If none of the incumbents can respond as fast as Customers want, the market may in fact, be open for disruptors to create completely new business models (ecosystem collapse).

Clearly what marketers need here is not just resources to handle the Daily Business, but the vision, method and sufficient resources to tackle significant changes to internal processes, infrastructures and capabilities, as well. To achieve those goals, you must define a dedicated Innovation Budget.

Let’s be realistic. If a Marketing team has focussed exclusively on Daily Business for the last three years, then building missing infrastructures and accelerating to the speed of light is unlikely to happen within a single quarter.

The advantage of the long-term view

Nevertheless – or perhaps because of that – there are huge advantages to taking a long-term view and defining projects that extend beyond the scope of the current budget cycle.

Budget that is ‘spent’ or ‘consumed’ can never generate a return. This why I don’t like the “use it or lose it” attitude to budget. If you think of budget as a disposable-but-renewable resource, it will just get spent. The only way to get a ‘Return on Investment’ is to make a conscious decision to invest – and for me, that means having a longer-term purpose in mind.

By defining an Innovation Budget and applying it to initiatives that address long-term business objectives, the CMO gains a new and very positive set of subjects to communicate with stakeholders in sales and management.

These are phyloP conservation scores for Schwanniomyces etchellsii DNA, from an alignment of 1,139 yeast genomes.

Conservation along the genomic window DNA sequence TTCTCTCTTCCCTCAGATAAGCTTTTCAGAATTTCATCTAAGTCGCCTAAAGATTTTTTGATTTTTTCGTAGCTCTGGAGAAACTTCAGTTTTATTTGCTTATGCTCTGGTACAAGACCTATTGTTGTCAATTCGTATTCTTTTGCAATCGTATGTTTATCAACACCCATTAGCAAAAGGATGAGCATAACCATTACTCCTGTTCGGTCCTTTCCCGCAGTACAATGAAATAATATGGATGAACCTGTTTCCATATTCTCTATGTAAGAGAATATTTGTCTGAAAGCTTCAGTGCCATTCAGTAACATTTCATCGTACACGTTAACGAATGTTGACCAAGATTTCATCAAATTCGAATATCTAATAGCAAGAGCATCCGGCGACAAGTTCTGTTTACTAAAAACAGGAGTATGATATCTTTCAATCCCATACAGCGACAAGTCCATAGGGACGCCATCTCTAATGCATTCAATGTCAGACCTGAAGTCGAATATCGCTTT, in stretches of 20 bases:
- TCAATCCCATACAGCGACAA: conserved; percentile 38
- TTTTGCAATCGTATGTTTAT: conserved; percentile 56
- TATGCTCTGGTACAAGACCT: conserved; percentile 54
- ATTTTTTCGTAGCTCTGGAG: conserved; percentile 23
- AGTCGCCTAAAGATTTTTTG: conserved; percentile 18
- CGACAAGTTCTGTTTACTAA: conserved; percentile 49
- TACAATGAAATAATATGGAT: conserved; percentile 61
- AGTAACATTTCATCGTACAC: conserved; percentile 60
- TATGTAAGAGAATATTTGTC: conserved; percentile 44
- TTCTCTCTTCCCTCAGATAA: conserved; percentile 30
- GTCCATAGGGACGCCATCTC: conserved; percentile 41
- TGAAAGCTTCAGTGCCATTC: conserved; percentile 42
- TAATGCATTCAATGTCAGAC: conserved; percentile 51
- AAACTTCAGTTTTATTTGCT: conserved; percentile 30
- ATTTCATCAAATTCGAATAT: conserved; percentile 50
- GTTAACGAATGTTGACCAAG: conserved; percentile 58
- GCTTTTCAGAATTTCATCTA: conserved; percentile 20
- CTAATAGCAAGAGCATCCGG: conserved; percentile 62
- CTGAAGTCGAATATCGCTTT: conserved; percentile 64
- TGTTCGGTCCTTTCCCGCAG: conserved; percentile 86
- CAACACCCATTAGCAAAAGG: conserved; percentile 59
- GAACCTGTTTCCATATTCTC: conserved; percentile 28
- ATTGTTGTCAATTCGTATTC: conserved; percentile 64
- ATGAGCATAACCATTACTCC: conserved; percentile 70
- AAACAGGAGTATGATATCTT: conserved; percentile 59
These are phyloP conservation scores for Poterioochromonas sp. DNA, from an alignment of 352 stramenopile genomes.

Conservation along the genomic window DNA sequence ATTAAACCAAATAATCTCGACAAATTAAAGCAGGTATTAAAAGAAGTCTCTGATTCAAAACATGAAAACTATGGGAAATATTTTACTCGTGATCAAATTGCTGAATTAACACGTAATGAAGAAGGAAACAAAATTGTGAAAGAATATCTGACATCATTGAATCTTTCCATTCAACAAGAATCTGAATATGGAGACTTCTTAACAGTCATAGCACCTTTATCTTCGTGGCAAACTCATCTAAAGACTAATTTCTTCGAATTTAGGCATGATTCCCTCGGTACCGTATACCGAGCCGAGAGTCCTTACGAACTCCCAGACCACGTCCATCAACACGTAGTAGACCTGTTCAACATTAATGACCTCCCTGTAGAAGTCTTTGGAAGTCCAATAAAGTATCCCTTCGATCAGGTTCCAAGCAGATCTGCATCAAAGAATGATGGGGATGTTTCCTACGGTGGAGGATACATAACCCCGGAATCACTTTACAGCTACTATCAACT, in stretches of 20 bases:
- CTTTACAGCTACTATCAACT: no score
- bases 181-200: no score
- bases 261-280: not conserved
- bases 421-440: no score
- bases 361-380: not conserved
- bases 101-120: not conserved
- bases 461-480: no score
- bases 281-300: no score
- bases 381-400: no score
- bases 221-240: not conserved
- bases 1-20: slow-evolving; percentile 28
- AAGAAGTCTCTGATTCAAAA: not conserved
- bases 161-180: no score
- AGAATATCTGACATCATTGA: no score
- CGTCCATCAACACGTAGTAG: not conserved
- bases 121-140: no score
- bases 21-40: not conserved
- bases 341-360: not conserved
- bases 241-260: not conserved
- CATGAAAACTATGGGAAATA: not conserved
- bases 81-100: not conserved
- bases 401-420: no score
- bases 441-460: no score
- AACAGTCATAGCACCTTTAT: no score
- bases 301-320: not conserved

Where does B2B marketing go next?

In many B2B sectors, customer needs (driven in turn by end-user needs) may be changing faster than suppliers’ Marketing teams can actually keep up. In this situation, Marketing needs to figure out how it will create the capabilities that enable it to keep pace with future customer needs. And it needs to start planning right now, this quarter, because delivery may well take several quarters to implement.

Concrete steps that Marketers can take to address this include:

  • allocating an innovation budget to long-term business objectives
  • adopting dynamic navigation methods to prioritise capabilities
  • using rapid implementation techniques to deliver them.

The best way for Marketers to get ready for the future, is to leverage the time and resources available in the current financial year.

The best time to start, is now

Working with a CMO or Marketing team to find “a better way to do B2B Marketing” begins with identifying the ‘better questions’ that describe their specific business issues, and enable us to explore new solutions.

For example, we might focus attention on finding ways to get better B2B Marketing results from relatively fixed resources. Once the question is qualified like this, several answers unfold naturally. When the resources are fixed, three ways to get a different result are:

  • re-define the goal,
  • re-allocate the resources,
  • re-design the processes.

Or we might examine Time-to-Market, or Lead Generation, or collaboration with the Sales team, integration of online marketing systems with CRM and ERP systems … in each case, the path to better solutions begins with finding better questions.